Where long bars are in tension, and one or both ends are held by nuts and screws, it is often economical to "up-set" the screw-ends, that is, enough material is added where the screw is cut. that is the diameter is enlarged enough at ends, to make the diameter at the root or thinnest part of the screw (that is between the threads), equal to the diameter of the whole bar. The screw itself is thus "upset," that is set upon the bar. The cost of upsetting screw-ends is more of course, than cutting screws upon ordinary bars, on account of the extra welding necessary, but in long bars, or very heavy bars, the material saved by not having to increase the diameter of the bar its whole length
Sizes of Rounds, Squares and Flats.
(to allow for cutting away at the ends), more than offsets the extra cost of up-setting. In light bars and short bars, as a rule, it is more economical to add enough to the diameter for the whole length to allow for cutting the thread at the end. In such a case the strength of the bar, in tension is, of course, only equal to the section at the root of the thread. It is a curious fact that threads cut with old dies are stronger than those cut with new dies; the old ones apparently crushing and thus leaving more material in the threads, while the new ones cut the material right out.
Different mills have different standards for threads, nuts, heads, etc. Practically, however, they all closely resemble the standards adopted by the Franklin Institute (of Philadelphia), February 17, 1866, and which are here reproduced by their permission as Table XXXIII.
In forming eye-bars the practice of different mills again varies.
It should be remembered that they are all welded, and therefore, if of wrought-iron, only some 80 per cent in strength of the metal in the bar. All parts should therefore be designed for some 25 per cent more strength than required with the usual faetors-of-safety.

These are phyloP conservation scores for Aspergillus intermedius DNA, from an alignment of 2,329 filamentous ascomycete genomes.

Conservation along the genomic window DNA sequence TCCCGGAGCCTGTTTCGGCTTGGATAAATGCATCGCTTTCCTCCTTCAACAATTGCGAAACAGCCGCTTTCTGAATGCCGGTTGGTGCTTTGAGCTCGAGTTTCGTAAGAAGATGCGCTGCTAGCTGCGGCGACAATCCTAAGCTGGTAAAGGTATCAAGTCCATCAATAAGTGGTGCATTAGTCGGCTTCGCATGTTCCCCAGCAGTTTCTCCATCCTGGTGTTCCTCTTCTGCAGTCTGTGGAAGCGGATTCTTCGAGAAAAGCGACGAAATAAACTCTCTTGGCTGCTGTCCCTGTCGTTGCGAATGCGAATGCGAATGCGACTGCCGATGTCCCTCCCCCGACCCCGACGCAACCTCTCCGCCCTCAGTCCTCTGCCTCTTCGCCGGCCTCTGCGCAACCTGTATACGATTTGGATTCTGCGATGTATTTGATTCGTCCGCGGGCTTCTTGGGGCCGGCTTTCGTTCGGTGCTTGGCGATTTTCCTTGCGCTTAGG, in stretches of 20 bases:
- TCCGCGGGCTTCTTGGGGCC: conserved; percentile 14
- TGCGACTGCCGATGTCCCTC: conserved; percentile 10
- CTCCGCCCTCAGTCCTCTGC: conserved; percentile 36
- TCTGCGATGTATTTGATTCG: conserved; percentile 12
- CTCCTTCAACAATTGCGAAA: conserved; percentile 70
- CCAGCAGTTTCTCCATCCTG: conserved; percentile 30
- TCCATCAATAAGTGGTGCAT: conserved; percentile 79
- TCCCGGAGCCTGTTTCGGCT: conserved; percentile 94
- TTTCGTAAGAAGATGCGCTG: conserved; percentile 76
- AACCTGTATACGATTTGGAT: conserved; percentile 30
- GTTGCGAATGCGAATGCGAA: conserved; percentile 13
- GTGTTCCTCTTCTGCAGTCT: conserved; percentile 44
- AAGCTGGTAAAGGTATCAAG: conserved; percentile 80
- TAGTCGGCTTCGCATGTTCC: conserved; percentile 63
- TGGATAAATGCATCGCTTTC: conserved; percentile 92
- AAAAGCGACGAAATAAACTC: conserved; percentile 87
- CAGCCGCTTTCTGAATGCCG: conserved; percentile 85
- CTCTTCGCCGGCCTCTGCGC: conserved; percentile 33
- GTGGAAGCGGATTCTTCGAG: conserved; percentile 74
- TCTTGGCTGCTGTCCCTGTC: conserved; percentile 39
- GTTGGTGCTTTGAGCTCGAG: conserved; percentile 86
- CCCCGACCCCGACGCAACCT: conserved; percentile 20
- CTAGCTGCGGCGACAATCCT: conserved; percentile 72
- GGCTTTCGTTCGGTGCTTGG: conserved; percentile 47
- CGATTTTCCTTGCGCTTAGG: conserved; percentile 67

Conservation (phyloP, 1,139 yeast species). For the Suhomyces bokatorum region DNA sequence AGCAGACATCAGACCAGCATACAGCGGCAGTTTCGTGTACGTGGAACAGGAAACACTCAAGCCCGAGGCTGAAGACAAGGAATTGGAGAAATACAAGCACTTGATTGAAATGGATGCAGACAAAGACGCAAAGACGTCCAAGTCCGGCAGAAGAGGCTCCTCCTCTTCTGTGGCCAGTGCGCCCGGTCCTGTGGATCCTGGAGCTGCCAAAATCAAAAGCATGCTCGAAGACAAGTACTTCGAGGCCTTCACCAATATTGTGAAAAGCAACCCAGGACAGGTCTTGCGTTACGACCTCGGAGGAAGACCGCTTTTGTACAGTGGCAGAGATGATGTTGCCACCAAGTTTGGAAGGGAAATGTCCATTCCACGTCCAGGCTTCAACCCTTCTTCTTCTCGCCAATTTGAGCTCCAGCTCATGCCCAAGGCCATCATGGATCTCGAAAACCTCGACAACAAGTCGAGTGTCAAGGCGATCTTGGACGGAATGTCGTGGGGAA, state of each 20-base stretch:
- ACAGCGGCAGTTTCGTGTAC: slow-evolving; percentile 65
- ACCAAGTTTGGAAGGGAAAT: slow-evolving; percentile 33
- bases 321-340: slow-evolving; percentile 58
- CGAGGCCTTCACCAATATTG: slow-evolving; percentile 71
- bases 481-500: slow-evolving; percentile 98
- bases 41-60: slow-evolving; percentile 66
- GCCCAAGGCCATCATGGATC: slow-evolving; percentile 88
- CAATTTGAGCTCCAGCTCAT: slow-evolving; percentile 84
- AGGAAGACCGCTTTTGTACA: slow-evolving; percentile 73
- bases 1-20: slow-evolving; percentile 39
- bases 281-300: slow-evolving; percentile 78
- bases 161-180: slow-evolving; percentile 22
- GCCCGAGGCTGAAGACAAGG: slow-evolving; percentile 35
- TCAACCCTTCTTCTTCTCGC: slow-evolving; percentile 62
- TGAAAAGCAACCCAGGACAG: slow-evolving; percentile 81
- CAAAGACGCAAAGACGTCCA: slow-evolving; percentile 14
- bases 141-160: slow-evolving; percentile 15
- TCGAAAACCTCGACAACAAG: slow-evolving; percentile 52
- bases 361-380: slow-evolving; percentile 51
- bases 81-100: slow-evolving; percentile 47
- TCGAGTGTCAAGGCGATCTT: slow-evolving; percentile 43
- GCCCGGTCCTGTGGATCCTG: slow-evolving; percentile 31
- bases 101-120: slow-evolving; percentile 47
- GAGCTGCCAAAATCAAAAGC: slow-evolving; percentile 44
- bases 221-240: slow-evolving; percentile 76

For ordinary sizes of flat iron the mills have dies on which these eyes are "die-forged," that is, formed by machinery. The Phoenix Co., for instance, have some fifty-six sizes of dies for flats varying from 2" x 5/8" up to 6" x 2 1/2". The New Jersey Steel and Iron Works have some forty seven sizes of dies for flats from 2 1/2" up to 6". Their standards for pins are 1/16" less than even quarter-inches, as 2 3/16" diameter, 2 7/16", 2 11/16", 2 15/16", etc. All pin-holes in eye-bars should invariably be drilled, and should always be made (not over) 1/50 inch larger in diameter than the pin, to allow for slipping same in.
The practice of the latter company where eye-liars are of same thickness as the flat-bar, is to make the diameter of pin (if not governed by other circumstances) four-fifths of the width of bar (or d=4/5.b). In such a case the width of metal beyond the eye (at end of bar) is made equal to the width of bar (or a = b) and the width each side of eye equal to three-quarters of the width of bar (or c= 3/4.b), Bee Figure 162. Where larger pins are used the proportion must be even more increased on account of the greater amount of weakening by welding.
The above sizes are good averages. In some cases the metal around the eye forms a concentric circle with the eye. In such cases (if not required to be larger) the radius of the eye is from three-eighths to one-half of the width of flat, and the radius of the surrounding circle is from four-fifths to nine-tenths (of the width of flat) larger than the radius of eye. The thickness of eye is, usually, but not necessarily, the same as that of the flat.
Threads, nuts, etc.
Eye-bars and pins.
For further information as to sizes, etc., the reader should consult the hand-books issued by the different rolling-mills, taking care to get the latest issues, as they are constantly changing their rolls and stock sizes.
These books will also give the practice of each mill for locating holes in flanges of beams, channels, etc., sizes and weights of separators, manner of connecting beams by framing, etc.
Table XXXIV gives in condensed form the results of the most recently published tests on irons and steels.